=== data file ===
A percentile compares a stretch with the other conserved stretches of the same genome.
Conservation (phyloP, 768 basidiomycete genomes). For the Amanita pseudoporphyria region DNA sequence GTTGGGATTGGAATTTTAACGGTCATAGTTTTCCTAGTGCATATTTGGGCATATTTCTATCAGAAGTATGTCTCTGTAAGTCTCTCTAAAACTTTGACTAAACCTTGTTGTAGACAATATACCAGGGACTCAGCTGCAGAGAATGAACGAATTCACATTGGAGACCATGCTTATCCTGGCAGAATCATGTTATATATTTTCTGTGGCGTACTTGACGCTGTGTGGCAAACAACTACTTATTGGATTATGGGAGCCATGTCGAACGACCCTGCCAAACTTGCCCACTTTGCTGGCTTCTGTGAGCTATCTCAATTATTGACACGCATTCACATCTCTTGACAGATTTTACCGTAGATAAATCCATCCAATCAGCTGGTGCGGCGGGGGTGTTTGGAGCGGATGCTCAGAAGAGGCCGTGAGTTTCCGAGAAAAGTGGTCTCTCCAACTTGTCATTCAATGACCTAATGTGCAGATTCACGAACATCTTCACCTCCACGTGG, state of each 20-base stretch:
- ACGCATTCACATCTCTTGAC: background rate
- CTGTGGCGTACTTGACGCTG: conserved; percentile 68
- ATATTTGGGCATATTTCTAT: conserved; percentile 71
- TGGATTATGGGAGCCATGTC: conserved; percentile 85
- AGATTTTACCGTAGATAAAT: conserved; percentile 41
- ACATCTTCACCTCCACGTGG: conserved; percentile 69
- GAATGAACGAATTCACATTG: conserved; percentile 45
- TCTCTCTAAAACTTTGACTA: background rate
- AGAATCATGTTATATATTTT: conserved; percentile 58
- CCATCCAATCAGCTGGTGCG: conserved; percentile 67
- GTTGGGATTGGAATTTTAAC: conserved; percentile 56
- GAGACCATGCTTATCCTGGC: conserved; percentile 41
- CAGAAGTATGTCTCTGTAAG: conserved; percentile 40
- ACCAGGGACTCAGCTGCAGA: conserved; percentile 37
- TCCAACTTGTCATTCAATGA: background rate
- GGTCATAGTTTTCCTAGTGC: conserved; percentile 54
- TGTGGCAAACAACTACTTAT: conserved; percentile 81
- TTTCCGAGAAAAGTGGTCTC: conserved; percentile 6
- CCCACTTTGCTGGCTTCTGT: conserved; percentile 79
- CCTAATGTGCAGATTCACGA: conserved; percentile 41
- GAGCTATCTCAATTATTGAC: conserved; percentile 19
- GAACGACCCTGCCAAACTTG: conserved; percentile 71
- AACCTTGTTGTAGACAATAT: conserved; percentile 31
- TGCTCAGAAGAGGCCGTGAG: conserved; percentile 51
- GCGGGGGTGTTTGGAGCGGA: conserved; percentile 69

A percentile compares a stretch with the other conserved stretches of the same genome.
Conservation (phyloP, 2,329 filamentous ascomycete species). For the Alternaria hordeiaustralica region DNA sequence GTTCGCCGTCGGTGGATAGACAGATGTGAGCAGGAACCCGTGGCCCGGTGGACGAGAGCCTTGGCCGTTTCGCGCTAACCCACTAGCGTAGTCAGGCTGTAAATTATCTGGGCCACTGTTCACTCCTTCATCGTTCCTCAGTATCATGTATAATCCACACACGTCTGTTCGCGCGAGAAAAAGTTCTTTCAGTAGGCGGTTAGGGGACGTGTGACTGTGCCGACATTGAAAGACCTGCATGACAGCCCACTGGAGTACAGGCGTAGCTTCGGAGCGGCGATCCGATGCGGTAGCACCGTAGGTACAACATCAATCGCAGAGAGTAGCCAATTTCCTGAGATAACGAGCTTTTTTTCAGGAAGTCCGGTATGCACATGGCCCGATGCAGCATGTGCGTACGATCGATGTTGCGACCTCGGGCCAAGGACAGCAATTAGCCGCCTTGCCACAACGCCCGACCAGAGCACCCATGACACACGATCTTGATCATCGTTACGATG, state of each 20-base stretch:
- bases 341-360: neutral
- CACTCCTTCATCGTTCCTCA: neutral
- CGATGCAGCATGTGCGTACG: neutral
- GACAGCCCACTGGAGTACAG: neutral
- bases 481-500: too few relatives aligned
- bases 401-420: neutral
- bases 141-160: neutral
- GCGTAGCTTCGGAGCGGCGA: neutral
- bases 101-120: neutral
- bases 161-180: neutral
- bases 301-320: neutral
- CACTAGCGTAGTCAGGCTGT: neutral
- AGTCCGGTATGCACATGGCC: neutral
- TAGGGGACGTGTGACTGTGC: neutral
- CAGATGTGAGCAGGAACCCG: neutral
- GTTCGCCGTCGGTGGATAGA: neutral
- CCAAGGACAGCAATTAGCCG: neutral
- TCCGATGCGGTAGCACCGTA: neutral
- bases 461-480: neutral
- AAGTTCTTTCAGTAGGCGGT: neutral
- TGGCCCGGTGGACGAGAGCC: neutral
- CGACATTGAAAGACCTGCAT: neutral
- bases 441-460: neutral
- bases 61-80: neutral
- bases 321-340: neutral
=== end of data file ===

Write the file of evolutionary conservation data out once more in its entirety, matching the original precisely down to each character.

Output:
A percentile compares a stretch with the other conserved stretches of the same genome.
Conservation (phyloP, 768 basidiomycete genomes). For the Amanita pseudoporphyria region DNA sequence GTTGGGATTGGAATTTTAACGGTCATAGTTTTCCTAGTGCATATTTGGGCATATTTCTATCAGAAGTATGTCTCTGTAAGTCTCTCTAAAACTTTGACTAAACCTTGTTGTAGACAATATACCAGGGACTCAGCTGCAGAGAATGAACGAATTCACATTGGAGACCATGCTTATCCTGGCAGAATCATGTTATATATTTTCTGTGGCGTACTTGACGCTGTGTGGCAAACAACTACTTATTGGATTATGGGAGCCATGTCGAACGACCCTGCCAAACTTGCCCACTTTGCTGGCTTCTGTGAGCTATCTCAATTATTGACACGCATTCACATCTCTTGACAGATTTTACCGTAGATAAATCCATCCAATCAGCTGGTGCGGCGGGGGTGTTTGGAGCGGATGCTCAGAAGAGGCCGTGAGTTTCCGAGAAAAGTGGTCTCTCCAACTTGTCATTCAATGACCTAATGTGCAGATTCACGAACATCTTCACCTCCACGTGG, state of each 20-base stretch:
- ACGCATTCACATCTCTTGAC: background rate
- CTGTGGCGTACTTGACGCTG: conserved; percentile 68
- ATATTTGGGCATATTTCTAT: conserved; percentile 71
- TGGATTATGGGAGCCATGTC: conserved; percentile 85
- AGATTTTACCGTAGATAAAT: conserved; percentile 41
- ACATCTTCACCTCCACGTGG: conserved; percentile 69
- GAATGAACGAATTCACATTG: conserved; percentile 45
- TCTCTCTAAAACTTTGACTA: background rate
- AGAATCATGTTATATATTTT: conserved; percentile 58
- CCATCCAATCAGCTGGTGCG: conserved; percentile 67
- GTTGGGATTGGAATTTTAAC: conserved; percentile 56
- GAGACCATGCTTATCCTGGC: conserved; percentile 41
- CAGAAGTATGTCTCTGTAAG: conserved; percentile 40
- ACCAGGGACTCAGCTGCAGA: conserved; percentile 37
- TCCAACTTGTCATTCAATGA: background rate
- GGTCATAGTTTTCCTAGTGC: conserved; percentile 54
- TGTGGCAAACAACTACTTAT: conserved; percentile 81
- TTTCCGAGAAAAGTGGTCTC: conserved; percentile 6
- CCCACTTTGCTGGCTTCTGT: conserved; percentile 79
- CCTAATGTGCAGATTCACGA: conserved; percentile 41
- GAGCTATCTCAATTATTGAC: conserved; percentile 19
- GAACGACCCTGCCAAACTTG: conserved; percentile 71
- AACCTTGTTGTAGACAATAT: conserved; percentile 31
- TGCTCAGAAGAGGCCGTGAG: conserved; percentile 51
- GCGGGGGTGTTTGGAGCGGA: conserved; percentile 69

A percentile compares a stretch with the other conserved stretches of the same genome.
Conservation (phyloP, 2,329 filamentous ascomycete species). For the Alternaria hordeiaustralica region DNA sequence GTTCGCCGTCGGTGGATAGACAGATGTGAGCAGGAACCCGTGGCCCGGTGGACGAGAGCCTTGGCCGTTTCGCGCTAACCCACTAGCGTAGTCAGGCTGTAAATTATCTGGGCCACTGTTCACTCCTTCATCGTTCCTCAGTATCATGTATAATCCACACACGTCTGTTCGCGCGAGAAAAAGTTCTTTCAGTAGGCGGTTAGGGGACGTGTGACTGTGCCGACATTGAAAGACCTGCATGACAGCCCACTGGAGTACAGGCGTAGCTTCGGAGCGGCGATCCGATGCGGTAGCACCGTAGGTACAACATCAATCGCAGAGAGTAGCCAATTTCCTGAGATAACGAGCTTTTTTTCAGGAAGTCCGGTATGCACATGGCCCGATGCAGCATGTGCGTACGATCGATGTTGCGACCTCGGGCCAAGGACAGCAATTAGCCGCCTTGCCACAACGCCCGACCAGAGCACCCATGACACACGATCTTGATCATCGTTACGATG, state of each 20-base stretch:
- bases 341-360: neutral
- CACTCCTTCATCGTTCCTCA: neutral
- CGATGCAGCATGTGCGTACG: neutral
- GACAGCCCACTGGAGTACAG: neutral
- bases 481-500: too few relatives aligned
- bases 401-420: neutral
- bases 141-160: neutral
- GCGTAGCTTCGGAGCGGCGA: neutral
- bases 101-120: neutral
- bases 161-180: neutral
- bases 301-320: neutral
- CACTAGCGTAGTCAGGCTGT: neutral
- AGTCCGGTATGCACATGGCC: neutral
- TAGGGGACGTGTGACTGTGC: neutral
- CAGATGTGAGCAGGAACCCG: neutral
- GTTCGCCGTCGGTGGATAGA: neutral
- CCAAGGACAGCAATTAGCCG: neutral
- TCCGATGCGGTAGCACCGTA: neutral
- bases 461-480: neutral
- AAGTTCTTTCAGTAGGCGGT: neutral
- TGGCCCGGTGGACGAGAGCC: neutral
- CGACATTGAAAGACCTGCAT: neutral
- bases 441-460: neutral
- bases 61-80: neutral
- bases 321-340: neutral